An unexpected aspect of the media coverage of the LHC startup was a public disagreement between two world-famous physicists: cosmologist Stephen Hawking and particle physicist Peter Higgs (the latter first postulated the existence of the Higgs field and the famous Higgs boson).
Stephen Hawking and Peter Higgs: disagree on existence of the Higgs boson
Hawking has renewed his bet of 100$ that the Higgs boson will not be found at the LHC, making the point that it will make for more interesting physics if it isn’t. (The Higgs boson is the one particle of the Standard Model of particle physics that has not ben detected experimentally, and it is is crucial to the theory (see post below) – any evidence that it doesn’t exist at the energies expected would force a radical think of the Standard Model
Not for the first time, Peter Higgs has not responded kindly to Steven Hawking’s remarks, stating that he feels that the Hawking analysis is seriously flawed…this story got great coverage in the press, and you can read the view of physicists on it about it here and here.
I suspect there is more to this story than meets the eye: Peter Higgs is an extremely quiet, self-effacing scientist, long retired, who rarely comments on physics in public or seeks the limelight. His reaction to Hawking’s bet is not attention-seeking, but represents the view of the particle physics community (I have often heard similar views expressed by particle physicists I know). After all, one of the major reasons for building the LHC in the first place is precisely the detection of the Higgs particle – in other words, most particle physicists expect it to show up at the energies available.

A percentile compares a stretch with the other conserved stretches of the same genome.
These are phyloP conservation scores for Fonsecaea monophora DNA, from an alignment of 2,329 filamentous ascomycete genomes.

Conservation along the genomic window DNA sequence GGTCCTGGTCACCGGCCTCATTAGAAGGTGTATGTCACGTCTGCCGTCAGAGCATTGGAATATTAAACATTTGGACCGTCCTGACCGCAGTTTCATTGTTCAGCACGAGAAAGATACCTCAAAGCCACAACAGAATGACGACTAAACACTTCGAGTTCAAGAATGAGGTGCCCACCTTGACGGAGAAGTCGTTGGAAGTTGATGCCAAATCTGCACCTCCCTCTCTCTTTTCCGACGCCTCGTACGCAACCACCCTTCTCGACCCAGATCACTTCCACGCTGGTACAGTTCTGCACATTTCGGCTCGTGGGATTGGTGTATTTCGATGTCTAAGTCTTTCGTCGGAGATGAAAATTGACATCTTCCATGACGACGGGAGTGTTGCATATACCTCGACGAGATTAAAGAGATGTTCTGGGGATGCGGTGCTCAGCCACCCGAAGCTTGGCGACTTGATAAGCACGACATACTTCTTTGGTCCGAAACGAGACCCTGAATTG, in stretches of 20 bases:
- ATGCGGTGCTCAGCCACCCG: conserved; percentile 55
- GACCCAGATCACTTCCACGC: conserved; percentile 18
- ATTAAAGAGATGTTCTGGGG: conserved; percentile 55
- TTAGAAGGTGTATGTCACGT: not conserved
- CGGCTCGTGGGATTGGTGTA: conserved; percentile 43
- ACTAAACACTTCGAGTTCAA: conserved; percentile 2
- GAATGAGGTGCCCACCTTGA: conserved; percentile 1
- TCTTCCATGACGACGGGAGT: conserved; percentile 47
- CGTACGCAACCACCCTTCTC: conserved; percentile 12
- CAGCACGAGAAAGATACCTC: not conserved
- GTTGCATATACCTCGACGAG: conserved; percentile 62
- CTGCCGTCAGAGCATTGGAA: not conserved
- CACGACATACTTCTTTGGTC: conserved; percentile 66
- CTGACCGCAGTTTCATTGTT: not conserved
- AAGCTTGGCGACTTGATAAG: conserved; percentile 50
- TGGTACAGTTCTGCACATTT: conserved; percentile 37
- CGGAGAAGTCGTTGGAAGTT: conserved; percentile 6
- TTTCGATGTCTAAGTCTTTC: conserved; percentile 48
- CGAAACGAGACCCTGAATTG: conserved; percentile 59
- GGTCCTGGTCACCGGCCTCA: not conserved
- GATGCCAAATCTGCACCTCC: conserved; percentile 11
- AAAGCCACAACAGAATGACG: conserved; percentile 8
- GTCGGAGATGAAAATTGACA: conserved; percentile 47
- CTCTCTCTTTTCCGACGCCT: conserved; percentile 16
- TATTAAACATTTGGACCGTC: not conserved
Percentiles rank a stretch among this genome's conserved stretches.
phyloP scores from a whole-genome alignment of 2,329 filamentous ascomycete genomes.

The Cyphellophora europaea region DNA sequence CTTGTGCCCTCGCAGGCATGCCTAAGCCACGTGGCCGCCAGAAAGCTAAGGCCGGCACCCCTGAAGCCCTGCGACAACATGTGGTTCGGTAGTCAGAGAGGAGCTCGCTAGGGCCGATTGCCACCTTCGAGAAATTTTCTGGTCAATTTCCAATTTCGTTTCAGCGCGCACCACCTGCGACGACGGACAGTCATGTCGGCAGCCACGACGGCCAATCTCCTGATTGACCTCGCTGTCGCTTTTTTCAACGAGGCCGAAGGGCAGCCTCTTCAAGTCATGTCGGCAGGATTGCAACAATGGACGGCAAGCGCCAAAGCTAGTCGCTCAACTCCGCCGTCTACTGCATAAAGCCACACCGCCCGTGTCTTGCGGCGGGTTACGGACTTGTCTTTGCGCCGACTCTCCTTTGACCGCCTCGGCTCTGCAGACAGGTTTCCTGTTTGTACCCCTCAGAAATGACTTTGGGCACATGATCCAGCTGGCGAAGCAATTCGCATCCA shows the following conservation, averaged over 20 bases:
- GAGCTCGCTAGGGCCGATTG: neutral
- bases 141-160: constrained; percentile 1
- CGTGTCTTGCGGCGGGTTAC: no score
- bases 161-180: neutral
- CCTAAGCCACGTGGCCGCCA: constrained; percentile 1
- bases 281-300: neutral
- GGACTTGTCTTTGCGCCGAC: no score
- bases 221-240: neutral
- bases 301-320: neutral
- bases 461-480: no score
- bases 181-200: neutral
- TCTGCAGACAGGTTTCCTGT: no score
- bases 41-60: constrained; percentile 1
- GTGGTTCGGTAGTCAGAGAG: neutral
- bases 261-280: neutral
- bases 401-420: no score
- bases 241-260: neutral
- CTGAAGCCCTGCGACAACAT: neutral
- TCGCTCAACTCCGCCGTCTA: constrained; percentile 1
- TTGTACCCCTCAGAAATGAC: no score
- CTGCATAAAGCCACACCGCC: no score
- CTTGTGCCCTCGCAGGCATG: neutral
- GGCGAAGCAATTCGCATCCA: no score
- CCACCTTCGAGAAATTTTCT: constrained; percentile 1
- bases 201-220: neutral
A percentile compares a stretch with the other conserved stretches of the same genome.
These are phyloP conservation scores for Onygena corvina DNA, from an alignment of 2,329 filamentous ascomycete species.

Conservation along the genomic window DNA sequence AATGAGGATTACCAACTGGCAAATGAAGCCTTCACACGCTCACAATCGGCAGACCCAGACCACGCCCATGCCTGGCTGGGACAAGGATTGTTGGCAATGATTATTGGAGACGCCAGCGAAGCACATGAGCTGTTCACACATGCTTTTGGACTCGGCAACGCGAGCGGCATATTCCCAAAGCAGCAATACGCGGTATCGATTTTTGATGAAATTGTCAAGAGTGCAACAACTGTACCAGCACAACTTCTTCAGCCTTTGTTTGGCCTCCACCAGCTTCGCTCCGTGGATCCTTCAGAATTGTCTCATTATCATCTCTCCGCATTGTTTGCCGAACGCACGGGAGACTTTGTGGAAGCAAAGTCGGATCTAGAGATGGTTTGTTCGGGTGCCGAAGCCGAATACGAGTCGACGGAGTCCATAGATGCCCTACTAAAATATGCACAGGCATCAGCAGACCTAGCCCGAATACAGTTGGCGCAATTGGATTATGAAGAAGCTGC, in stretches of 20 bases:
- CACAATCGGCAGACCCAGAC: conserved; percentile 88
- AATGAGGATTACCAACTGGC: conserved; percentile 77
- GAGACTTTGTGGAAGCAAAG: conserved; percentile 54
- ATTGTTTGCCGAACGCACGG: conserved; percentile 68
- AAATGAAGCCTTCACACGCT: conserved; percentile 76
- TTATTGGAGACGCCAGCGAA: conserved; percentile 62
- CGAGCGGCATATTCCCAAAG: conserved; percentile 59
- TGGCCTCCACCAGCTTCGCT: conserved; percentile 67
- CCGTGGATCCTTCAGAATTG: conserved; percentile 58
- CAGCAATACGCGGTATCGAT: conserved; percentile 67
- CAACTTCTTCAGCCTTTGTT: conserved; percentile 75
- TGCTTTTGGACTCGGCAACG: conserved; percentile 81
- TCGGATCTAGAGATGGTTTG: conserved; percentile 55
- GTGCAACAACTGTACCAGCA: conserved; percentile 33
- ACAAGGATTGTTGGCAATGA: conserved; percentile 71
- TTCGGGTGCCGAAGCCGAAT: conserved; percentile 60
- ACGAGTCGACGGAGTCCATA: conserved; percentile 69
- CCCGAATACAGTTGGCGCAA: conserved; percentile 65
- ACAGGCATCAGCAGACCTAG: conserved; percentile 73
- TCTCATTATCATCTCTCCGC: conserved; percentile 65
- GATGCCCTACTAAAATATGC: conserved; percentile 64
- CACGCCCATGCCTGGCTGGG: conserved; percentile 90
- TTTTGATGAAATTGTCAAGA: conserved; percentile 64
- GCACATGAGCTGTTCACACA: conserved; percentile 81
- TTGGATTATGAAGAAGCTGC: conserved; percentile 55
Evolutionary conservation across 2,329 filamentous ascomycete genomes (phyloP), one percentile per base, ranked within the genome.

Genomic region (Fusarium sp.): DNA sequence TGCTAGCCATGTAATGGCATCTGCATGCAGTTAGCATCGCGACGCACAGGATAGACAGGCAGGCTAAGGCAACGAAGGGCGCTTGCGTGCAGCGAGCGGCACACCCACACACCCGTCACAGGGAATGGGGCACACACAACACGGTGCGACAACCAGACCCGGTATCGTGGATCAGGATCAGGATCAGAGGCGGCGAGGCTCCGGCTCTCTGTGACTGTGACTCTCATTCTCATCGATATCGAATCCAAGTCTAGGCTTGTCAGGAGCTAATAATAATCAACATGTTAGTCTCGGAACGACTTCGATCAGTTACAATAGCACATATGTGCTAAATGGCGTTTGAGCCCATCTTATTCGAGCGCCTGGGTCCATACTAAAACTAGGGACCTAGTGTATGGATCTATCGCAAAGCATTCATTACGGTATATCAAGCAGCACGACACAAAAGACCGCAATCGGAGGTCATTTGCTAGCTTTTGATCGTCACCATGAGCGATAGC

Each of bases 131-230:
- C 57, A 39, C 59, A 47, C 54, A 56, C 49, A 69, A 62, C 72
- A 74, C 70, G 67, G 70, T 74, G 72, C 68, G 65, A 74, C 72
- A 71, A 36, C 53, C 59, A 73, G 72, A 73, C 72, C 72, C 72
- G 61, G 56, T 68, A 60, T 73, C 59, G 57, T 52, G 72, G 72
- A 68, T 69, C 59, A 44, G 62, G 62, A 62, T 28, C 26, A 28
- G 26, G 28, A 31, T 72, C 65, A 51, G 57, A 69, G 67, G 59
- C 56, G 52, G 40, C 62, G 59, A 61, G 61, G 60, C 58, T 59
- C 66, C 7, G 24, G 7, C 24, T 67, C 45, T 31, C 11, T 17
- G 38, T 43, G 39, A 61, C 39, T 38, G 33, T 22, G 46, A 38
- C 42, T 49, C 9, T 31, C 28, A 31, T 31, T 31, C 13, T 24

It’s worth remembering that theoretical particle physics is a very special branch of physics. Concerned primarily with the worlds of quantum physics (because particles are so small) and that of special relativity (because small particles can travel at relativistic speed), it has traditionally been considered to be the most difficult, abtruse and mathematical area of all of physics. Cosmology, by contrast, was considered a fairly speculative science until the 1970s. It’s only in recent years that cosmology has started to attract great theoreticians such as Roger Penrose and Stephen Hawking. However, although Hawking is highly respected as a cosmologist (and as a great populariser of science), he frequently comments on fields far from his area of expertise – notably on particle physics. It’s unfortunate, as he occasionally makes fairly outlandish statements that really irritate the particle physicists.
Thousands of particles explode from the collision point of two gold ions in the STAR detector of the Relativistic Heavy Ion Collider. Electrically charged particles are discernible by the curves they trace in the detector’s magnetic field.
That said, in the same statement it’s interesting that Hawking says that he thinks there is a good chance that supersymmetry (see post below) might be seen at the LHC – which is nice to hear. Generally, evidence for supersymmetry is expected to be more elusive than evidence for the Higgs – but if found, SUSY will open up a whole new vista in particle physics (while evidence for the Higgs will close a chapter). Hence, I for one suspect Hawking’s bet on the Higgs was taken with tongue firmly in cheek.
Update: there is a very nice (and rare) interview with Peter Higgs in last week’s issue of New Scientist. In the interview, Higgs hints that, as a new generation of mathematicians turned their attention to the Higgs field in the 1970s, he began to feel a little out of his mathematical depth. He turned to the emerging field of supersymmetry, but soon ran into the same problem. Intruiging that even the best minds could have problems with the maths of particle physics!